Rivals for top job in football facing corruption probe

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With pre-match entertainment including jugglers, illusionists and an all-you-can-eat buffet, it's not surprising that Sepp Blatter remains undecided about attending tonight's Champions League final at Wembley.

Any juxtaposition with fast-fingered trickery and greed is unlikely to be helpful to the Fifa president and his embattled organisation in the coming days.

The extent to which football's global governing body is in the grip of internecine strife that threatens to tear the organisation apart was underlined yesterday when it placed Mr Blatter under investigation as part of a widening bribery scandal ahead of a ballot next Wednesday to decide whether he is re-elected to another term as the figurehead of the beautiful game.

The charge against the 75-year-old Swiss comes from Mohamed bin Hammam, once a close ally of Mr Blatter, but now challenging him for his position. Mr Bin Hammam is himself also under investigation for corruption by the body he seeks to lead.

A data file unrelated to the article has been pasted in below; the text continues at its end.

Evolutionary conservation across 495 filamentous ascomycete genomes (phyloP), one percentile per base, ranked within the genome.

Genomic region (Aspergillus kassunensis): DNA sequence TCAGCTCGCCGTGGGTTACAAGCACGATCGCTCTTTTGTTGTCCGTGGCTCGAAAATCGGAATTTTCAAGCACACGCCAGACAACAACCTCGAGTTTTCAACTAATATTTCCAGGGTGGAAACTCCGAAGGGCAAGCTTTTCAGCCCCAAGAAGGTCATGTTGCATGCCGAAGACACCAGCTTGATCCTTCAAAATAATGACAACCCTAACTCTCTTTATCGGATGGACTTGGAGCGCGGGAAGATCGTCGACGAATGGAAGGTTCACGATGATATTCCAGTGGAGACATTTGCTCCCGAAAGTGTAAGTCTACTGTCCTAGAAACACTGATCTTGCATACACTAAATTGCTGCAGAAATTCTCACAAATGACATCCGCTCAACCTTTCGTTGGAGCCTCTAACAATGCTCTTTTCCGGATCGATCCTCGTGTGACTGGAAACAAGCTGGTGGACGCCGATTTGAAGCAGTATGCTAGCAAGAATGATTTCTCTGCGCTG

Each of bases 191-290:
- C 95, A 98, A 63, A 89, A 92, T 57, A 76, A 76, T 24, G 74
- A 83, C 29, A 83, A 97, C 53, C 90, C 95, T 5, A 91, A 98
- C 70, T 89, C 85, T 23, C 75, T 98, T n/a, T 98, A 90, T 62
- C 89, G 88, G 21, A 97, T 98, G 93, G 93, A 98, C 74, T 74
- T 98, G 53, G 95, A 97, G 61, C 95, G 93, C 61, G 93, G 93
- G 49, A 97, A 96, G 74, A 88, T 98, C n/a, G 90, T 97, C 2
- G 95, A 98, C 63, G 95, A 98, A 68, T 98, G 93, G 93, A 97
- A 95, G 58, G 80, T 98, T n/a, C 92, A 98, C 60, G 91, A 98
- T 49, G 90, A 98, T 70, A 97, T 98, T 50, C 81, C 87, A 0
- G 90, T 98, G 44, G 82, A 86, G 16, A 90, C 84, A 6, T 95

As a result, the planet's biggest team sport faces the unedifying spectacle this weekend of having its two potential leaders led before a corruption inquiry. Four days later, one of them will be voted president of Fifa in a secret ballot.

This will take place against a background where eight of the 24 Fifa executive committee members who decided the 2018 and 2022 World Cup hosts in December also face corruption allegations. Sports minister Hugh Robertson called Wednesday's election a "farce", and said it should be cancelled.

"I don't see how you can have an election process when both the candidates are accused of corruption," he said.

Mr Bin Hammam, 62, the Qatari head of the Asia Football Confederation, was accused last week along with Fifa vice-president Jack Warner of offering cash bribes to up to 25 delegates at a conference in Trinidad, where Mr Warner is a government minister. Both men deny any wrongdoing.

In response to the dossier filed against him by American Fifa committee member Chuck Blazer, Mr Bin Hammam took the curious step of saying Mr Blatter knew about the $40,000 payments and "had no issue with them". Blatter denies the allegations.

Fifa has profited from money pouring into football. Its four-year accounts to 2010 show revenues up 59 per cent to more than $4bn (£2.4bn) and cash reserves nearly doubled to $1.2bn.

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